Laws or perceptions on privacy issues change over time. It takes a while before these changes are reflected in new policies and new data governance rules. We have experienced more than once that new rules should be applied starting some date in the past. Using the outlined methodology, it is easy to apply these rules in retrospect, if you have the historical original data available in the secured container. Even if you have to move a table from the general available container to the secured container, the impact is relatively low. The structure of the table in the general available container won’t change, just the contents of the table. As a result, the impact is localised to one or a few ETL flows. The flexibility in changing existing rules or applying new security rules is high, while the implementation is straightforward.
The setup in containers enables you to define different retention policies for the data in both containers and thus comply with legal obligations. In many instances, you can keep anonymous or aggregated data for a longer period than you can keep the original records. Retention policies limit the application of rules in retrospect of course. Once the original data is deleted, it is hard to apply different rules to them.
Enabling communication between legal officers and developers through tangible examples
The flexibility in implementation helps the conversation between users, developers and legal officers during the development process. It is very easy to create a prototype of a report with the right security policies applied. Sit together, talk about interpretation of what the policies translate into, or point out the limitations in using the data due to policies applied.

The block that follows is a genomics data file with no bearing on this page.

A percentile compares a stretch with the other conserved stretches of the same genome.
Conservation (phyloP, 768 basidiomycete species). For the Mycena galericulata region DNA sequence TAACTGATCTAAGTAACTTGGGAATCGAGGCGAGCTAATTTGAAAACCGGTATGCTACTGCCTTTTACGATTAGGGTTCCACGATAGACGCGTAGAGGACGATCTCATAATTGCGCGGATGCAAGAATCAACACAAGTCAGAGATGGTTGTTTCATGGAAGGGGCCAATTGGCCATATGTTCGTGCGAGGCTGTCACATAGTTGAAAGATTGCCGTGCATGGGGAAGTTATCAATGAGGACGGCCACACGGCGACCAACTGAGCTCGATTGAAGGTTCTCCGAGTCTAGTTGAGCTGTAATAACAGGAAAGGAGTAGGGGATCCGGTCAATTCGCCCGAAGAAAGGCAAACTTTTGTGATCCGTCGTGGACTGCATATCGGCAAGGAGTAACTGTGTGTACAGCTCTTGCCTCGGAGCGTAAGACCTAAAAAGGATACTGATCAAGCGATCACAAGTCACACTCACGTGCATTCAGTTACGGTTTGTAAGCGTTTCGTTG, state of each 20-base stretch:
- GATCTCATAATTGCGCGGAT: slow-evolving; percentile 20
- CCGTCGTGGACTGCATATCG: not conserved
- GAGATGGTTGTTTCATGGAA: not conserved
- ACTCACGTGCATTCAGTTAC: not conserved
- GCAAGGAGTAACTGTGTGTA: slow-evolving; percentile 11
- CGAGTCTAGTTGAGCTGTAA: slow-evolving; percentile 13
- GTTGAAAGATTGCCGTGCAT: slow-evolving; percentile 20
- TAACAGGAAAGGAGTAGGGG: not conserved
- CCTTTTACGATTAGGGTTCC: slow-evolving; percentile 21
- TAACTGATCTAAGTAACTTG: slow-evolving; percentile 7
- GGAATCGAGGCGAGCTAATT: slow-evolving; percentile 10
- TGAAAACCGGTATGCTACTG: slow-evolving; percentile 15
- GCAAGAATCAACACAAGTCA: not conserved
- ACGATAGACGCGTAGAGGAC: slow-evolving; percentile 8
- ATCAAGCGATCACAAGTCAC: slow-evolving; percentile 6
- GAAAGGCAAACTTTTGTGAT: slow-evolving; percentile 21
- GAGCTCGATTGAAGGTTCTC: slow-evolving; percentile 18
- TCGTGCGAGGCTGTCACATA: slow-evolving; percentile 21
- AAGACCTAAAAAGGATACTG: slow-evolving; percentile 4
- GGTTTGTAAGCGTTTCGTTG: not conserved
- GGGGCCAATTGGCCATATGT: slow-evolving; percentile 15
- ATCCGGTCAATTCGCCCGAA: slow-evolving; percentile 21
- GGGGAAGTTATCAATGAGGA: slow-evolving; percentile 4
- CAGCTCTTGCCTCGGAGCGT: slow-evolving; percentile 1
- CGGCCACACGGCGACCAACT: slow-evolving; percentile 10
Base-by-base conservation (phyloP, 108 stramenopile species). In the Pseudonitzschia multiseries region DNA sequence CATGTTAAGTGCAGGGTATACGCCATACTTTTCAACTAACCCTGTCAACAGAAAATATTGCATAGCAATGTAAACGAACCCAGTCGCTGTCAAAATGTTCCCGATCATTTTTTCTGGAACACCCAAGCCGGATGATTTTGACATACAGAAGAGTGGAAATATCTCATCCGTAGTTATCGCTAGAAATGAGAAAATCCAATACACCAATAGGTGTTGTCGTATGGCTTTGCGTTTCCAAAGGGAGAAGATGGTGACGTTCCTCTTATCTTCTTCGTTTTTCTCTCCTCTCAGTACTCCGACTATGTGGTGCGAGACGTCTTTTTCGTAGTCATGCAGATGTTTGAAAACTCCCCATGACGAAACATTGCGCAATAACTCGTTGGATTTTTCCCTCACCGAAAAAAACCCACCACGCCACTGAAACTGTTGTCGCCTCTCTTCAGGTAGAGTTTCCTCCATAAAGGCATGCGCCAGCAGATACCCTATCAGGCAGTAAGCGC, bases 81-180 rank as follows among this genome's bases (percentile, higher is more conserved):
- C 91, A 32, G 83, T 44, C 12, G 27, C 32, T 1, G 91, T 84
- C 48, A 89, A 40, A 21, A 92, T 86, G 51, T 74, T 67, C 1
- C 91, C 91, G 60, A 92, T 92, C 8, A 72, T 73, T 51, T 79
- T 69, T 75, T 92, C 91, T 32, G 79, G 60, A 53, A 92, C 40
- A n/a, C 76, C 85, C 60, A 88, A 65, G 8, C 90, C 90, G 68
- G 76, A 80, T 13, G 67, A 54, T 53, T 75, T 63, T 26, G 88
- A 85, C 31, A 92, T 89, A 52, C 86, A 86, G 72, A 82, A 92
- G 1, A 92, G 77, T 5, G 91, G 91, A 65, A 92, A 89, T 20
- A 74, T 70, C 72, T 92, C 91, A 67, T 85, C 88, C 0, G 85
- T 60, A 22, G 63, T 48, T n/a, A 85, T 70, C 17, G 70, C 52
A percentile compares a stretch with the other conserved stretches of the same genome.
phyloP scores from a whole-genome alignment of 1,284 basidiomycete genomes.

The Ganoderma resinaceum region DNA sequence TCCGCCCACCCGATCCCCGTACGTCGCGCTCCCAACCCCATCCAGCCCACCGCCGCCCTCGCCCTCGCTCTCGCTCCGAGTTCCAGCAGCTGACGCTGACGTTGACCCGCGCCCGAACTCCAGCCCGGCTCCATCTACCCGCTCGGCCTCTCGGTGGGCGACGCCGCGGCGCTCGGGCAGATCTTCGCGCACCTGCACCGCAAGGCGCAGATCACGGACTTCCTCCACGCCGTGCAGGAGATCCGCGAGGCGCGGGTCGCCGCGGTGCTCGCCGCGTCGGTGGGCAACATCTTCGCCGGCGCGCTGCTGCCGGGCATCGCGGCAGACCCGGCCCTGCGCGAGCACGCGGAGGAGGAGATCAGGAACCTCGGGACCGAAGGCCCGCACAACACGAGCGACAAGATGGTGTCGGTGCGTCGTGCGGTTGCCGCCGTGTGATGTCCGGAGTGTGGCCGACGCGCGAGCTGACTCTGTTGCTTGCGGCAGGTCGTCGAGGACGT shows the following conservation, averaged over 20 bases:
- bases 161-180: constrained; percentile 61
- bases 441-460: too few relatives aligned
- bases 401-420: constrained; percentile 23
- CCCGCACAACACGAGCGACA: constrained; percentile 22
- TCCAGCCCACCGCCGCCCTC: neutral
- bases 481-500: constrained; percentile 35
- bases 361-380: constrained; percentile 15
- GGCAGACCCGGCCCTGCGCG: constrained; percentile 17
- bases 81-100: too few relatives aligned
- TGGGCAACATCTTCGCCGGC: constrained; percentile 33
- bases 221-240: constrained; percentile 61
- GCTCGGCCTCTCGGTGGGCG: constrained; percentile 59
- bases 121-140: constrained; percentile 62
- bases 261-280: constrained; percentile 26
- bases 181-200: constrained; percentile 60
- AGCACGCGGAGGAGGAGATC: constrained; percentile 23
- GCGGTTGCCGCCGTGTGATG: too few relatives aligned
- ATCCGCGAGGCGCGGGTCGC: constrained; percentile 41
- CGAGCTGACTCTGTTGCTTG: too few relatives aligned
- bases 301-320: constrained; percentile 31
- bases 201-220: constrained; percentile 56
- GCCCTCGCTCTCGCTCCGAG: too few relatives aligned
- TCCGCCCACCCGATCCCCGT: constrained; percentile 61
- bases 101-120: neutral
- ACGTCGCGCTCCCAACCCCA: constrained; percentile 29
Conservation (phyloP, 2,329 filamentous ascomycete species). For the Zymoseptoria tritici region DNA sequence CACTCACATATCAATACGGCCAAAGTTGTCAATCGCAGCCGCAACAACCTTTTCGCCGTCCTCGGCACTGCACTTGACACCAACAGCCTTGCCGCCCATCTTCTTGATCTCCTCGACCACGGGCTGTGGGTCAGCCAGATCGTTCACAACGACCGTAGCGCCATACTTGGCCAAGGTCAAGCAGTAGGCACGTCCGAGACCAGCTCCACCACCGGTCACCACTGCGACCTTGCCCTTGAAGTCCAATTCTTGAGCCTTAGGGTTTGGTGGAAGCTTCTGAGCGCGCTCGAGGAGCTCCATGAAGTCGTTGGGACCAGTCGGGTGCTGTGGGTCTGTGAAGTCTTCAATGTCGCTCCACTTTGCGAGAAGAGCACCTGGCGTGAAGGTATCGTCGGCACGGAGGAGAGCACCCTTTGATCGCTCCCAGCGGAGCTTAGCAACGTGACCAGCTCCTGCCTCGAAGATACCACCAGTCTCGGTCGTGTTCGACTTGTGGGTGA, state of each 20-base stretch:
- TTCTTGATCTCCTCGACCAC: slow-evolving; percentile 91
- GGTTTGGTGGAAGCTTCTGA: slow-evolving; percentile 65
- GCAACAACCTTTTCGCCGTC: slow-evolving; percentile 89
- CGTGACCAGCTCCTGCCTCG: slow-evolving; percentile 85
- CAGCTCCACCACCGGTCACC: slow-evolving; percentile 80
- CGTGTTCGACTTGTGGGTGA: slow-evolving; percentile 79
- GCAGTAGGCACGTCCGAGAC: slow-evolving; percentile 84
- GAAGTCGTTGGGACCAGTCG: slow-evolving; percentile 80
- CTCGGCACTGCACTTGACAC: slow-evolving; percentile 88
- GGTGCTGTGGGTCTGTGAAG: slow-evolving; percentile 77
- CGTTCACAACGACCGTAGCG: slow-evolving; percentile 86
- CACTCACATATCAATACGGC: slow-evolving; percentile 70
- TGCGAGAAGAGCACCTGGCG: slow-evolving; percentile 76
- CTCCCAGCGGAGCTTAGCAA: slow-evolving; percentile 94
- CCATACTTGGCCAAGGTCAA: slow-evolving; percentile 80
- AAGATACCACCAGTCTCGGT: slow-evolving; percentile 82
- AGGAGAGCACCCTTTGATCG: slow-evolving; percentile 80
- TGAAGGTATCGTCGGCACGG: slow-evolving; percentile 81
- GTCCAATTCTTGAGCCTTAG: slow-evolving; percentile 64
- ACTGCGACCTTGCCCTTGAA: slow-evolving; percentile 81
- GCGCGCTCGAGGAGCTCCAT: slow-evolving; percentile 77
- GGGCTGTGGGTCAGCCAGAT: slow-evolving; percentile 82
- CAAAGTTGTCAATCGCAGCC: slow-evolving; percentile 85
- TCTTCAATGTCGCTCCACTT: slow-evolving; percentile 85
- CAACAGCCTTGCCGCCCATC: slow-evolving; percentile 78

Putting it into practice
Having a solution to address the resilient issue of sensitive data and being able to deal with its effects in an adaptable way alleviates the stress felt by BI developers. But where do you start?
My advice is to put the technical framework with containers in place first. Even when a discussion about privacy is still diffuse, it is easy to identify the tables that do contain sensitive data regarding privacy. Move those tables to the secured data container and copy over the data to the mirrored table in the general available data container without applying any screening methods. This won’t impact your existing reports.
Structure the discussion by making examples by applying different screening methods. This will help everyone. While the governance on sensitive data issues matures within your organisation, you can adjust the data stored in the secured container and get to a balanced set of screening methods applied to your data.
Over time, when new sources are added or different policies need to be applied to different groups of tables, you can add additional secured data containers. It keeps the implementation for each container straightforward and simple.